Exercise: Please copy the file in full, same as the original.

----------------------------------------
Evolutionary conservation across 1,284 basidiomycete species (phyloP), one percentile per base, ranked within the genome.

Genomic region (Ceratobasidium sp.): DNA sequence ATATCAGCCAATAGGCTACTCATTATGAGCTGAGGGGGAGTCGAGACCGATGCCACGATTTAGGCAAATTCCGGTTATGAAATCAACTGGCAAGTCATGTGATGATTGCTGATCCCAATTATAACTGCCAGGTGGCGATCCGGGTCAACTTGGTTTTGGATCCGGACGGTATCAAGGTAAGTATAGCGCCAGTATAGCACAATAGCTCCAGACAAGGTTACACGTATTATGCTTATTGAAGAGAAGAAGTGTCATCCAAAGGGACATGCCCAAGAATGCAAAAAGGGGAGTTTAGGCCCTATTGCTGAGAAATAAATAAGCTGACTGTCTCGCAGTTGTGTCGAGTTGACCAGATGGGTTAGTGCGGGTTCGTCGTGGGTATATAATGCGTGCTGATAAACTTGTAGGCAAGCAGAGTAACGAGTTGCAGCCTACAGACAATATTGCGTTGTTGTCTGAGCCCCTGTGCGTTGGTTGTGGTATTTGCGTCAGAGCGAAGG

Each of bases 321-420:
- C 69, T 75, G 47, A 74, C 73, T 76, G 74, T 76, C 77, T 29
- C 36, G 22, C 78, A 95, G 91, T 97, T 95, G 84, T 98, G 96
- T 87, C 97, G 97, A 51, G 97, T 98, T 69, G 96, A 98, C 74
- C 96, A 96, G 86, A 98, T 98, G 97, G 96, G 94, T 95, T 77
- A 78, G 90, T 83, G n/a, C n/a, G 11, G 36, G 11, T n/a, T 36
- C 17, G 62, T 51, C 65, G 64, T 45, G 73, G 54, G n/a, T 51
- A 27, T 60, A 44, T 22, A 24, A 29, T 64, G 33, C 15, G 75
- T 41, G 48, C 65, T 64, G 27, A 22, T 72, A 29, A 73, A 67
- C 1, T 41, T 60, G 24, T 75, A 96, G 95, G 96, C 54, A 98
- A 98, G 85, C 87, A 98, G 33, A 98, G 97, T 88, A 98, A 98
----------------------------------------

Evolutionary conservation across 1,284 basidiomycete species (phyloP), one percentile per base, ranked within the genome.

Genomic region (Ceratobasidium sp.): DNA sequence ATATCAGCCAATAGGCTACTCATTATGAGCTGAGGGGGAGTCGAGACCGATGCCACGATTTAGGCAAATTCCGGTTATGAAATCAACTGGCAAGTCATGTGATGATTGCTGATCCCAATTATAACTGCCAGGTGGCGATCCGGGTCAACTTGGTTTTGGATCCGGACGGTATCAAGGTAAGTATAGCGCCAGTATAGCACAATAGCTCCAGACAAGGTTACACGTATTATGCTTATTGAAGAGAAGAAGTGTCATCCAAAGGGACATGCCCAAGAATGCAAAAAGGGGAGTTTAGGCCCTATTGCTGAGAAATAAATAAGCTGACTGTCTCGCAGTTGTGTCGAGTTGACCAGATGGGTTAGTGCGGGTTCGTCGTGGGTATATAATGCGTGCTGATAAACTTGTAGGCAAGCAGAGTAACGAGTTGCAGCCTACAGACAATATTGCGTTGTTGTCTGAGCCCCTGTGCGTTGGTTGTGGTATTTGCGTCAGAGCGAAGG

Each of bases 321-420:
- C 69, T 75, G 47, A 74, C 73, T 76, G 74, T 76, C 77, T 29
- C 36, G 22, C 78, A 95, G 91, T 97, T 95, G 84, T 98, G 96
- T 87, C 97, G 97, A 51, G 97, T 98, T 69, G 96, A 98, C 74
- C 96, A 96, G 86, A 98, T 98, G 97, G 96, G 94, T 95, T 77
- A 78, G 90, T 83, G n/a, C n/a, G 11, G 36, G 11, T n/a, T 36
- C 17, G 62, T 51, C 65, G 64, T 45, G 73, G 54, G n/a, T 51
- A 27, T 60, A 44, T 22, A 24, A 29, T 64, G 33, C 15, G 75
- T 41, G 48, C 65, T 64, G 27, A 22, T 72, A 29, A 73, A 67
- C 1, T 41, T 60, G 24, T 75, A 96, G 95, G 96, C 54, A 98
- A 98, G 85, C 87, A 98, G 33, A 98, G 97, T 88, A 98, A 98